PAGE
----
This is a chance to highlight your relevant extracurricular involvement. Although firms are looking to hire those who are dedicated to their jobs, they also want people who are well-rounded and interesting. This is your chance to show the interviewer your personal side. However, remember to have relevant examples (i.e., "watching TV" won't win you many points).
Also, keep in mind that equal employment opportunity law mandates that any interview questions be job-related. Questions about what you do outside of the office sometimes skirt illegal territory, even if they are not as blatant as "Where do you go to church?" Your strategy should be to steer the discussion back towards work. For example, if asked what you do for fun, you might say, "My focus is work, but I enjoy playing tennis during my down time. It's an incredible workout and also a great way to clear my head and gain clarity for the rest of the week."
If asked a blatantly illegal question, you need to find a diplomatic way to turn your answer toward work yet not come across as a traffic cop. For example, if asked whether children are a burden on your work time, you might answer, "I don't have any family issues that would interfere with my ability to give this job my full commitment."
This question is designed to demonstrate how much research you’ve done on the firm as well as to see if you might be a good "fit. " To get further information about a particular firm, you should read recent press stories and visit its web site.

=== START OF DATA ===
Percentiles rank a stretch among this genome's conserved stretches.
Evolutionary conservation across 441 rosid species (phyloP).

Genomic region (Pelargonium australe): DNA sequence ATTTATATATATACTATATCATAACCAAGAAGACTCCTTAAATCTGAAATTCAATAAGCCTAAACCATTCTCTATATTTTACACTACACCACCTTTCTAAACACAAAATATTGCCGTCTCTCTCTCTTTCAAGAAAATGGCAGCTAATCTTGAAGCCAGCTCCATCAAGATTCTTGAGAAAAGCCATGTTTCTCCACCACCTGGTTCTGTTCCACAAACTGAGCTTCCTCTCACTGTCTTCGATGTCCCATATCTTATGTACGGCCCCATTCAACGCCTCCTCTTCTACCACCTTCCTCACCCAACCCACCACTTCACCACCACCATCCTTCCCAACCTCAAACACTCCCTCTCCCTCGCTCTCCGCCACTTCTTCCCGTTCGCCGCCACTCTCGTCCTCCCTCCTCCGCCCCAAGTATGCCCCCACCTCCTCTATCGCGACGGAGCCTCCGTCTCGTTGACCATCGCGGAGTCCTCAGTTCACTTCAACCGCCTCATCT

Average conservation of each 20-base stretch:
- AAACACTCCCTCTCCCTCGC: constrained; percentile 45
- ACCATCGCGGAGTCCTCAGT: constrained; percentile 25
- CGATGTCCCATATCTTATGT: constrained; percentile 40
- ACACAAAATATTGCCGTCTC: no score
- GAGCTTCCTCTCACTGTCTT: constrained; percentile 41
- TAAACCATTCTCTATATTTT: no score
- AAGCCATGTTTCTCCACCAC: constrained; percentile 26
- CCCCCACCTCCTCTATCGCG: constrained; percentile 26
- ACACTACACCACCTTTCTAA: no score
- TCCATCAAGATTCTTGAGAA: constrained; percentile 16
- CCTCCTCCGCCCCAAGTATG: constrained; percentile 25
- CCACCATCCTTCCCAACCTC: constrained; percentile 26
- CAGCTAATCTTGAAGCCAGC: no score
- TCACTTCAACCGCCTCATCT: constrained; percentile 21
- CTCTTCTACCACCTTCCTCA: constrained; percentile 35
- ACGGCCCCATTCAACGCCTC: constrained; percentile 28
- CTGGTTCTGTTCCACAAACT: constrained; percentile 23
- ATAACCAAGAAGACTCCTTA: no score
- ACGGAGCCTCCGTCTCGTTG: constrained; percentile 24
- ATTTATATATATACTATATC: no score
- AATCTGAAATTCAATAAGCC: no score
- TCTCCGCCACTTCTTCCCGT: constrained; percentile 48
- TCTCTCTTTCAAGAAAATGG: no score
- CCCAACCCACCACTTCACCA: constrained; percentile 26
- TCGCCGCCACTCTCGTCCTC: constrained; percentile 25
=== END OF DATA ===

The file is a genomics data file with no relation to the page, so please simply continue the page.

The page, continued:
Like many interview questions, there are lots of potential subtexts that might start running through your head when you hear this one come out of an interviewer's mouth. Are they trying to get me to dish the dirt on my current employer?
The number one mistake candidates make when answering this question is translating the question to something akin to, "Tell me everything you've done in your professional career in chronological order. " If you approach the question this way, most of the time it results in a bloated, rambling picture of your accomplishments, even if you've done a lot of impressive things.
This question does not mean: “Tell me about your life history, beginning with where you were born, how many pounds you weighed at birth, where you went to elementary school, and what your relationships are with your parents and siblings. ” Instead, what it really means is: “Tell me more about you as a person.
The journey to becoming an attorney is a windy road filled with late-night study sessions, high-pressure exams, and tough competition—all of which can contribute to mental health challenges. With an estimated 40% of law students experiencing depression by graduation, it is important to understand that you are not alone if you are suffering from depression.